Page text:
State Takes Control of Lakes in Hope of Curbing Pollution - WBOC-TV 16, Delmarvas News Leader, FOX 21 -

State Takes Control of Lakes in Hope of Curbing Pollution

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REHOBOTH BEACH, Del. -Silver Lake and Lake Comegys in Sussex County have been under the environmental magnifying glass this weekend, after the government announces the area will be under their control. In the aftermath of this decision, many community members are urging the Delaware Department of Natural Resources and Environmental Control to take action against a growing problem of pollution in these waters.

The water habitat has become degraded due to "benign neglect," according to DNREC officials speaking to the community at a meeting. Martha Dudley Keller was not at the meeting, which occurred Saturday morning, but said that action is needed. She grew up in Rehoboth Beach, and has a vacation home along Lake Silver.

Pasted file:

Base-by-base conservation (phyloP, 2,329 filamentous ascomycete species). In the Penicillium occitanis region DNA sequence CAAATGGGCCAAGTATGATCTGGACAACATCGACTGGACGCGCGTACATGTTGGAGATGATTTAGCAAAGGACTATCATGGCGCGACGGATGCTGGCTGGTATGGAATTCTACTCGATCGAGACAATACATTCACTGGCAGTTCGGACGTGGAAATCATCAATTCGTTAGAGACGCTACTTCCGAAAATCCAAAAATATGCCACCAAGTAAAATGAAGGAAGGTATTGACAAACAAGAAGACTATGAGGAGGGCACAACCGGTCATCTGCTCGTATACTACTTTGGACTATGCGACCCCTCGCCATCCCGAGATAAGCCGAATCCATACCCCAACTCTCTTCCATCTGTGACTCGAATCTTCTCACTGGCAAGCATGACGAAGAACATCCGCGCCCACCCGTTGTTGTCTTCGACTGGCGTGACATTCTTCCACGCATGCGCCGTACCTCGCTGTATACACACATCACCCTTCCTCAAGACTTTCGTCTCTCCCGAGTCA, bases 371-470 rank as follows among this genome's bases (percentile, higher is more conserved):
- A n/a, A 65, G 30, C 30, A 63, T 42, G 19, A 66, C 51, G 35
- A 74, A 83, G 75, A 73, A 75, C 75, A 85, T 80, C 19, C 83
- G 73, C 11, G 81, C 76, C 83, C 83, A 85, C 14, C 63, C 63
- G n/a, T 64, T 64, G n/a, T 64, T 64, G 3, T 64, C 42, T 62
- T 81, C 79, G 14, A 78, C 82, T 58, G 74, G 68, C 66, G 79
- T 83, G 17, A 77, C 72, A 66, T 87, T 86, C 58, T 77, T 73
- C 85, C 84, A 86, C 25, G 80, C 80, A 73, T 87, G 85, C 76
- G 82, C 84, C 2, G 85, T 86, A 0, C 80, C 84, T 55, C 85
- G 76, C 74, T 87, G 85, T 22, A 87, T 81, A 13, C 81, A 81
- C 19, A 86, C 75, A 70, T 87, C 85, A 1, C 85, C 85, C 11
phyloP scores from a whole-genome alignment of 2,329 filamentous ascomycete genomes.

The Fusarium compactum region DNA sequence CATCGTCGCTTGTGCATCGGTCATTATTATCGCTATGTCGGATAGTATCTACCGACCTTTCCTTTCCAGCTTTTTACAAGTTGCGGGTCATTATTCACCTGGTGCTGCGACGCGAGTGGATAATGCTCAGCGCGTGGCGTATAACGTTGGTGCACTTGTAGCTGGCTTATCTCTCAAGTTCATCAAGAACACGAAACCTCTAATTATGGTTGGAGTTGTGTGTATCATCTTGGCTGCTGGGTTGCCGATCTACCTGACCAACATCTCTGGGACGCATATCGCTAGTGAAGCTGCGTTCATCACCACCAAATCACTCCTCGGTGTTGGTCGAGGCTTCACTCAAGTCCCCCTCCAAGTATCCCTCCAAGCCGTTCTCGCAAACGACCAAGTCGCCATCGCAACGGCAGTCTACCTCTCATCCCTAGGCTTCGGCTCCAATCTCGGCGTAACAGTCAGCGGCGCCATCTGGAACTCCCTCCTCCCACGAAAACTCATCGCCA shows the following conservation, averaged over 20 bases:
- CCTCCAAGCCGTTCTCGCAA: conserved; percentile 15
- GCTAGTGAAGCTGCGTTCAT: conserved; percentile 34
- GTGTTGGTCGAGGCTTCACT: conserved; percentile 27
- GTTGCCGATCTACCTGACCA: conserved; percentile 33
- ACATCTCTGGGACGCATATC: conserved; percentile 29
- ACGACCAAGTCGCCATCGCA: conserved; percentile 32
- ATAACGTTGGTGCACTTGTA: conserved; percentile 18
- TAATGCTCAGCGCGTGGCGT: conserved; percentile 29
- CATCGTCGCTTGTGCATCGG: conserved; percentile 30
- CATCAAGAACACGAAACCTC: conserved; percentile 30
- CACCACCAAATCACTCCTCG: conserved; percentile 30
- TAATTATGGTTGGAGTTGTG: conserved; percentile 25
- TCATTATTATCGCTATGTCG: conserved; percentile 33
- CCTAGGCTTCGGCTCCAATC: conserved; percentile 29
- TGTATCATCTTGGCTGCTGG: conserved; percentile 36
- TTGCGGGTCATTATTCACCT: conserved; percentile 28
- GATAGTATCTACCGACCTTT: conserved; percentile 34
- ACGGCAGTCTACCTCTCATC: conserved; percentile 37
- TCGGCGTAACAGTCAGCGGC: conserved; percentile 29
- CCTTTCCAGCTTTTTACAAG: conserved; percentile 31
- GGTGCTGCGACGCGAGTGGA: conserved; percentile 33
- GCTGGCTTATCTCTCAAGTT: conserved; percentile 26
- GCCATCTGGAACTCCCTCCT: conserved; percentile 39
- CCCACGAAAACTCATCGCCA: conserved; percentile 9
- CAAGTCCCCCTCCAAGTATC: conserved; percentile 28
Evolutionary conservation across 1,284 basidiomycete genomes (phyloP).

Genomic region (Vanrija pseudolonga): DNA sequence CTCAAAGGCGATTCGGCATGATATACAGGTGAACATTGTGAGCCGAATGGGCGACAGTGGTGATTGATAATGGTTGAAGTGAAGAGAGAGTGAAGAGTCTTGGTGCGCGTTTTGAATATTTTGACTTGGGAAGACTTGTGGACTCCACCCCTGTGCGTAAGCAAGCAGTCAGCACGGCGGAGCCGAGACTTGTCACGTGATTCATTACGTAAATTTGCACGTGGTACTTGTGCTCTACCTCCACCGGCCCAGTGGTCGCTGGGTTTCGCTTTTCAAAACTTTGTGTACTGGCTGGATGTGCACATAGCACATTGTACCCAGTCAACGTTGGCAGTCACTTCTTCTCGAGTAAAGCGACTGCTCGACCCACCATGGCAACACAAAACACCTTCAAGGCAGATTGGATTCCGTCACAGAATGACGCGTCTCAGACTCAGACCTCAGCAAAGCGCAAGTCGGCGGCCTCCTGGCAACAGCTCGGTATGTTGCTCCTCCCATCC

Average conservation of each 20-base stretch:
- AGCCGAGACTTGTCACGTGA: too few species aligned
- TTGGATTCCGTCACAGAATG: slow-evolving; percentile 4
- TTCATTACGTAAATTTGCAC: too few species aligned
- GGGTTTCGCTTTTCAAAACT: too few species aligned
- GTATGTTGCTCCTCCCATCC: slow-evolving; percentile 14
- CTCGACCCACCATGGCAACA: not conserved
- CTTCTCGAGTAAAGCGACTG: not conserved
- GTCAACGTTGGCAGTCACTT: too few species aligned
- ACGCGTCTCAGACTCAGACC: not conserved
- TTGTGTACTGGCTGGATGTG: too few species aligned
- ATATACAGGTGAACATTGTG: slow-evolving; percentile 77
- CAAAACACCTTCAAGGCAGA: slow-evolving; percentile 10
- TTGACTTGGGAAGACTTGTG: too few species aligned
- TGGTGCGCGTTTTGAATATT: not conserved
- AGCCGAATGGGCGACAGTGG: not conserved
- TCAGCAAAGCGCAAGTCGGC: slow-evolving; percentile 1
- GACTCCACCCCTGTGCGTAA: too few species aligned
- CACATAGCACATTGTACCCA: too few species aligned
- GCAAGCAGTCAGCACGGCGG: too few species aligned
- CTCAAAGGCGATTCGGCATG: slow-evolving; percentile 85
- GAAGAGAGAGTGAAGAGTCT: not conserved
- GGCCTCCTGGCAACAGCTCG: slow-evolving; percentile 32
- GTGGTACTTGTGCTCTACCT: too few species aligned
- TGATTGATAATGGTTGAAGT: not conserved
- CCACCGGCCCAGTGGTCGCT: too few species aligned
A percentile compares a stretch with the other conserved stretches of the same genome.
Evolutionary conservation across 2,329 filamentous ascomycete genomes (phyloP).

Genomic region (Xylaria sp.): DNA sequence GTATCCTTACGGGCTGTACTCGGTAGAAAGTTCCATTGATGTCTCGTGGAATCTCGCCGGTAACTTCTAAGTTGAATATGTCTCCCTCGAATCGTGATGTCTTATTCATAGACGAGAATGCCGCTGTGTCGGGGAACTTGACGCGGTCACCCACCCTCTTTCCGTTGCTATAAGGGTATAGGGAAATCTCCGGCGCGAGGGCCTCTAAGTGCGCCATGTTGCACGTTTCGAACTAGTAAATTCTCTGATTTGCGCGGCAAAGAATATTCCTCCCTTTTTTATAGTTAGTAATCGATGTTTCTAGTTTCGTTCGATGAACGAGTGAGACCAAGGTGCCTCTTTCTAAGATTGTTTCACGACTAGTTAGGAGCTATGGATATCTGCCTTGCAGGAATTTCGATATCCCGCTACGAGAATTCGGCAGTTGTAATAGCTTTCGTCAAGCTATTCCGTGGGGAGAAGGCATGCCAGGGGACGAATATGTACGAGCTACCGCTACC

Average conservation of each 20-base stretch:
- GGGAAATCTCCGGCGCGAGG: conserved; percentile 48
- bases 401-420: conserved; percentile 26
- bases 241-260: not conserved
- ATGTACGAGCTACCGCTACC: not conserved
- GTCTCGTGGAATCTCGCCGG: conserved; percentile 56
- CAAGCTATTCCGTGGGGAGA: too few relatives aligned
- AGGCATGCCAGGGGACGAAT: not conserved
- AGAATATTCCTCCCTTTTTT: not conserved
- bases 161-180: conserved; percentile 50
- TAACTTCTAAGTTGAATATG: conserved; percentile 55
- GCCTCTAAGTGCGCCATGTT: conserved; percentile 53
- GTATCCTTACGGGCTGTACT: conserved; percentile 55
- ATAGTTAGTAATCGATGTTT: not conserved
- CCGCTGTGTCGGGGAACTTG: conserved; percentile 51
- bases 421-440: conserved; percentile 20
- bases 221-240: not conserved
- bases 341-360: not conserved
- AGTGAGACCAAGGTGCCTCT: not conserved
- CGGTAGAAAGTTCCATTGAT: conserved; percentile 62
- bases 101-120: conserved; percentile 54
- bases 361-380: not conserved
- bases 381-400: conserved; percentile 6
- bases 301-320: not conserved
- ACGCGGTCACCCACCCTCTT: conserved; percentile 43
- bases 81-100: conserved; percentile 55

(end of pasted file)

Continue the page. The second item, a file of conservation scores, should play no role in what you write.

"Nobody would drive by and run over a line of baby geese or baby ducks," she said. "So why wouldn't we protect the lake where they live?"

There has long been a debate about whether the area was controlled by public or private entities, but DNREC has clarified in these meetings that the water and the land that lies below it is within their control.

Frank Cooper of Rehoboth Beach said that he was at the meeting, asking questions of DNREC. He said much of the damage of the waters are due to it's role as a retention pond for the surrounding area of Rehoboth Beach.

"The runoff is not really an issue with the people who directly surround the lake," he said. "Because very little of the pollution actually comes from that. It's every rooftop, every driveway, every street in this town from a certain point on runs into this lake."

DNREC has already looked into projects to cleanup this lake, including a dredging project for one section, but they ran into financial problems in doing so. They estimated this specific project to cost $300,000 but they only got one bid, for an amount more than three times as large.

Exacerbating this high cost is that many of the companies capable of these projects are currently occupied, as they address other damaged areas across the nation such as the New Jersey coast.

"It's a very expensive proposition," he said. "And DNREC has limited funds. And this isn't the only lake that they manage. They manage a lot of properties."

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